Abhidhamma View : Formations & Consciousness
[Presented by Dr.Tep Sastri @ sariputtadhamma/JTN/Triplegem]
Vism. p. 468 - 472 (excerpt) :
133. I. (1) Herein, firstly, those associated with the first sense-sphere profitable consciousness (1) amount to thirty-six, that is to say, the constant ones, which are the twenty-seven given in the texts as such, and the four â€œor-whateverstates,â€ and also the five inconstant ones (cf. Dhs Â§1).
Herein, the twenty-seven given as such are these: (i) contact, (ii) volition, (iii) applied thought, (iv) sustained thought, (v) happiness (interest), (vi) energy, (vii) life, (viii) concentration, (ix) faith, (x) mindfulness, (xi) conscience, (xii) shame, (xiii) non-greed, (xiv) non-hate, (xv) non-delusion, ... ... (xxviii) zeal (desire), (xxix) resolution, (xxx) attention (bringing to mind), (xxxi) specific neutrality, (xxxii) compassion, (xxxiii) gladness, (xxxiv) abstinence from bodily misconduct, (xxxv) abstinence from verbal misconduct, (xxxvi) abstinence from wrong livelihood.
134. Herein, (i) it touches (phusati), thus it is contact (phassa). This has the characteristic of touching. Its function is the act of impingement. It is manifested as concurrence. Its proximate cause is an objective field that has come into focus. [As to its characteristic], although this is an immaterial state, it occurs with respect to an object as the act of touching too. And [as to its function], although it is not adherent on anyone side as eye-cum-visible-object and ear-cum-sound are, yet it is what makes consciousness and the object impinge. It is said to be manifested as concurrence because it has been described as its own action, namely, the concurrence of the three [(cf. M I 111), that is, eye, visible object, and eye-consciousness]. And it is said to have as its proximate cause an objective field that has come into focus because it arises automatically through the appropriate [conscious] reaction and with a faculty when the objective field is presented. But it should be regarded as like a hideless cow (S II 99) because it is the habitat of feeling.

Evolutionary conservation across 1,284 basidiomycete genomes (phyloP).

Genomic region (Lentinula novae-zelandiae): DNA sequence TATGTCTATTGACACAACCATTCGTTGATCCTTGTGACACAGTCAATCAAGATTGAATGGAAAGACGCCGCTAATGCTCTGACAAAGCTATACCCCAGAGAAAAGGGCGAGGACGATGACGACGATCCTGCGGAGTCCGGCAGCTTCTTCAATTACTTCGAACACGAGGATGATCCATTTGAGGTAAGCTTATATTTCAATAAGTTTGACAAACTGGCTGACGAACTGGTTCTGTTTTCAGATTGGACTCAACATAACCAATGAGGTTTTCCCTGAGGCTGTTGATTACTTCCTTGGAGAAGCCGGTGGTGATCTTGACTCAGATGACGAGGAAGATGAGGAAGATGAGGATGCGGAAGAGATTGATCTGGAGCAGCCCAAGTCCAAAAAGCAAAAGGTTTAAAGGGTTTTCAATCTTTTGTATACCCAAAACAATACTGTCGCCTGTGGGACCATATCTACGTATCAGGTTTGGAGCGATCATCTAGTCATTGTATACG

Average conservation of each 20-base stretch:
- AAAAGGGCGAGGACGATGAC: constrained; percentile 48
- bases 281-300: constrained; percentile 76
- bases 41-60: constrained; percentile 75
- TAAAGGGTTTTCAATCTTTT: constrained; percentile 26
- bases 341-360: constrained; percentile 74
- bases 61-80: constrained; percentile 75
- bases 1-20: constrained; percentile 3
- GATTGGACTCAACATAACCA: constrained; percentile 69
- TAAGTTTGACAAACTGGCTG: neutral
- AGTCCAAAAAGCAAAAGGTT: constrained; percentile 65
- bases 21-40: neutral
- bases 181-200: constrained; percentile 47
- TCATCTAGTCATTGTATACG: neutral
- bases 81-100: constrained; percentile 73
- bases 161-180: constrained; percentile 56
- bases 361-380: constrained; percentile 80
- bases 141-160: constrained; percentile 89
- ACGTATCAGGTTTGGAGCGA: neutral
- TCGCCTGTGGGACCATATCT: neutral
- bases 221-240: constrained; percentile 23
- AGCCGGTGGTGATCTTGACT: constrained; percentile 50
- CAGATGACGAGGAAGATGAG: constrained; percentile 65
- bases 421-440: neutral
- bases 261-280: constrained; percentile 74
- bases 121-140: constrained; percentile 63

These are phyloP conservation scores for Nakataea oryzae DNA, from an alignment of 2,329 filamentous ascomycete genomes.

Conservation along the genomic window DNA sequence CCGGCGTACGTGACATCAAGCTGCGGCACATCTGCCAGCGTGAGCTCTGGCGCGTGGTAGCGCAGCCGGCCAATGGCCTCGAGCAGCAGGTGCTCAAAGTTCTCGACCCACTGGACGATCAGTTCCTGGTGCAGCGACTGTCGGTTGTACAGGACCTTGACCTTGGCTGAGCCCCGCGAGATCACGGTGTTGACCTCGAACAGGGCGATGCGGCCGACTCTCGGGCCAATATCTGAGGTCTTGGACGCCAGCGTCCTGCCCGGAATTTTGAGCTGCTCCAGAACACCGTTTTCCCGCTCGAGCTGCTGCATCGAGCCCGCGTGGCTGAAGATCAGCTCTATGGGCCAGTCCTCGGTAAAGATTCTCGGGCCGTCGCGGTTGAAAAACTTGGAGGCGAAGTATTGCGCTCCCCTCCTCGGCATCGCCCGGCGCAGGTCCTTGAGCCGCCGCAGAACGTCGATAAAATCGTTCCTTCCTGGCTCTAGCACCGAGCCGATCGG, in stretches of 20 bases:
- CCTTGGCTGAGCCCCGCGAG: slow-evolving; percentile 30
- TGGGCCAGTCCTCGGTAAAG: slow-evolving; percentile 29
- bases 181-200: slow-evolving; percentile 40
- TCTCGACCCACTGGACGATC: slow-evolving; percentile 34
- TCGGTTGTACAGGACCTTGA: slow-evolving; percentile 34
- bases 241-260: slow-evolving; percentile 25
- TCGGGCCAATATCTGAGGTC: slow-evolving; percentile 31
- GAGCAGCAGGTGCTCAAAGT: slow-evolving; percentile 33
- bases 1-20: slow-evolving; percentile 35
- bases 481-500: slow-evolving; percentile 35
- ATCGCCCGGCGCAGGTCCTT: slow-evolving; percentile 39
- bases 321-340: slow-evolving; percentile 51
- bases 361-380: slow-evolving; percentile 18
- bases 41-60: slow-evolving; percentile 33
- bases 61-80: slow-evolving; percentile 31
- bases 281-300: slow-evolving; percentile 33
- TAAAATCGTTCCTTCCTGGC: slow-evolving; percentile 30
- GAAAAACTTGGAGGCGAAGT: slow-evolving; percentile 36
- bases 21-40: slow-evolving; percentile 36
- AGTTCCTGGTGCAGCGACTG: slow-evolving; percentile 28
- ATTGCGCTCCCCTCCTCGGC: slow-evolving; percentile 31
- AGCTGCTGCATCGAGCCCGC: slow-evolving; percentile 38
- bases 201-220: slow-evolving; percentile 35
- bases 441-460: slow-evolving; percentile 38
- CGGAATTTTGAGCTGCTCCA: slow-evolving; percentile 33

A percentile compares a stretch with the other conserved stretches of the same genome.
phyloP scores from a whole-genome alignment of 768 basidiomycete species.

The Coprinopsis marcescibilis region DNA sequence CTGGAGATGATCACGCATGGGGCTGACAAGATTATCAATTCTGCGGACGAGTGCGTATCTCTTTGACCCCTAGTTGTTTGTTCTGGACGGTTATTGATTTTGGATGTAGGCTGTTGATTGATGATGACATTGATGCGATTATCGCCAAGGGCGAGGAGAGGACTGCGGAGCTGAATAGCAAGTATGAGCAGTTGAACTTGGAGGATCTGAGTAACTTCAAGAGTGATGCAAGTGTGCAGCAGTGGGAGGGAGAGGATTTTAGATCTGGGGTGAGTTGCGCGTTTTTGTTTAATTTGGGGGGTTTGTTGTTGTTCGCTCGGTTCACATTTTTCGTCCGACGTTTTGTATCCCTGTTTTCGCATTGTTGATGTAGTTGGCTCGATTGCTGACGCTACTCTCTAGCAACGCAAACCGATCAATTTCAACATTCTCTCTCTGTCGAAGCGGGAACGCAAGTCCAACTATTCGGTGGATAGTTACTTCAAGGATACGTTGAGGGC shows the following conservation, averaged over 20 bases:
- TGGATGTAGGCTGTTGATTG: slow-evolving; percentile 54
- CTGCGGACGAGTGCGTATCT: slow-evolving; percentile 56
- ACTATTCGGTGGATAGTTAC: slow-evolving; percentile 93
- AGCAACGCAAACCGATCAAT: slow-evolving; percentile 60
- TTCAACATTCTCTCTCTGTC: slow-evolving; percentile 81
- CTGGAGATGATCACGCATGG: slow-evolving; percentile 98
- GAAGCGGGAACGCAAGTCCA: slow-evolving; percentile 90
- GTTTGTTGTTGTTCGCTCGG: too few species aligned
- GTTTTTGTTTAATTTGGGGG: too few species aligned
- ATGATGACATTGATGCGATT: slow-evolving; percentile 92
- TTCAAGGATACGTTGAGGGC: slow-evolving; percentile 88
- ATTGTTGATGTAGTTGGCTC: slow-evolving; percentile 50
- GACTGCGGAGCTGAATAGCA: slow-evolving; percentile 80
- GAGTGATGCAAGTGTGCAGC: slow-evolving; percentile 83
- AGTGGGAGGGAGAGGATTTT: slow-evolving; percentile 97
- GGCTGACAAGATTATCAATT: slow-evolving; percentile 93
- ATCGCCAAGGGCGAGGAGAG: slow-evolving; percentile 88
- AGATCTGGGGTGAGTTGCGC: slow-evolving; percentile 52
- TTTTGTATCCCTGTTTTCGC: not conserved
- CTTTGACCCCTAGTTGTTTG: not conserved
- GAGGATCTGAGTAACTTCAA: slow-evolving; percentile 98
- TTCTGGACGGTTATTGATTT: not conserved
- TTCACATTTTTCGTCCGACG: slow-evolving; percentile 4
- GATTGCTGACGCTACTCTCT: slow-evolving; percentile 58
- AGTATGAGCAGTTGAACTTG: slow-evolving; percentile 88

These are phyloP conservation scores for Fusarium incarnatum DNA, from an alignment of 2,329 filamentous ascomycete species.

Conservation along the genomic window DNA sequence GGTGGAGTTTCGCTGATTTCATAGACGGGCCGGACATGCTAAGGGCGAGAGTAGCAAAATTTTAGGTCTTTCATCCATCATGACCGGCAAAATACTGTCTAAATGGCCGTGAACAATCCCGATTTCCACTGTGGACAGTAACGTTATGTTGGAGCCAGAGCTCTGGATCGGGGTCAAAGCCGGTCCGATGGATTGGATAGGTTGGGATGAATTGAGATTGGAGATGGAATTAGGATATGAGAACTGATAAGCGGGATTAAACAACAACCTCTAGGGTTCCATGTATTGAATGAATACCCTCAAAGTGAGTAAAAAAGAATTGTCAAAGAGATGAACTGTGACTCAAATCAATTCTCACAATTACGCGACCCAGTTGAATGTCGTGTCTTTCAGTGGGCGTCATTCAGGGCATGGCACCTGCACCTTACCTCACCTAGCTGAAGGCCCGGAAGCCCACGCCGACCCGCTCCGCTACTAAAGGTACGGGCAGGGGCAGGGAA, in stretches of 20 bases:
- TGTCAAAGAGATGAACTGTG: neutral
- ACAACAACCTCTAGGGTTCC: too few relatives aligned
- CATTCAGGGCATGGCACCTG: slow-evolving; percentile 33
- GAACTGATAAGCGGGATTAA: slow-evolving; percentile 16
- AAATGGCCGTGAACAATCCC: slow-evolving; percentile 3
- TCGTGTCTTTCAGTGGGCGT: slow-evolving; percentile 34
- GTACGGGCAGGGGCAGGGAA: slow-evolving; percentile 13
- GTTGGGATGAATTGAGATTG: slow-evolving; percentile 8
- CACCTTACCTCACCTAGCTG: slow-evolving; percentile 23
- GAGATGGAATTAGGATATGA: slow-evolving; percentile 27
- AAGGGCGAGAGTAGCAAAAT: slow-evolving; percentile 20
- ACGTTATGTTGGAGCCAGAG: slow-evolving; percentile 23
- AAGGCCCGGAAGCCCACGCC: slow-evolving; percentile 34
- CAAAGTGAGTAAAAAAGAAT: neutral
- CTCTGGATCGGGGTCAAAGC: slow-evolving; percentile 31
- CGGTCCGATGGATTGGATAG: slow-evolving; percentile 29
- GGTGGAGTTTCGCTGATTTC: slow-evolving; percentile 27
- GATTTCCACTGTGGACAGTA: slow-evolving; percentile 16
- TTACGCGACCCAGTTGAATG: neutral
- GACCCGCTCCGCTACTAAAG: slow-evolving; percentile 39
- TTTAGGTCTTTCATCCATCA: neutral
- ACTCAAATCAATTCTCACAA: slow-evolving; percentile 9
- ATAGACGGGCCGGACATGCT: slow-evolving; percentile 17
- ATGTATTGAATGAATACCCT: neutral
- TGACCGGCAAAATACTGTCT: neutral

135. (ii) It wills (cetayati), thus it is volition (cetanaa); it collects, is the meaning. Its characteristic is the state of willing. Its function is to accumulate. It is manifested as coordinating. It accomplishes its own and othersâ€™ functions, as a senior pupil, a head carpenter, etc., do. But it is evident when it occurs in the marshalling (driving) of associated states in connection with urgent work, remembering, and so on.
136. (iii)-(v) What should be said about applied thought, sustained thought, and happiness has already been said in the commentary on the first jhaana in the Description of the Earth Kasi.na (IV.88-98).
137. (vi) Energy (viriya) is the state of one who is vigorous (viira). Its characteristic is marshalling (driving). Its function is to consolidate conascent states. It is manifested as non-collapse. Because of the words: â€œBestirred, he strives wiselyâ€ (A II 115), its proximate cause is a sense of urgency; or its proximate cause is grounds for the initiation of energy. When rightly initiated, it should be regarded as the root of all attainments.
139. (viii) It puts (aadhiyati) consciousness evenly (sama.m) on the object, or it puts it rightly (sammaa) on it, or it is just the mere collecting (samaadhaana) of the mind, thus it is concentration (samaadhi). Its characteristic is non-wandering, or its characteristic is non-distraction. Its function is to conglomerate conascent states as water does bath powder. It is manifested as peace. Usually its proximate cause is bliss. It should be regarded as steadiness of the mind, like the steadiness of a lampâ€™s flame when there is no draught.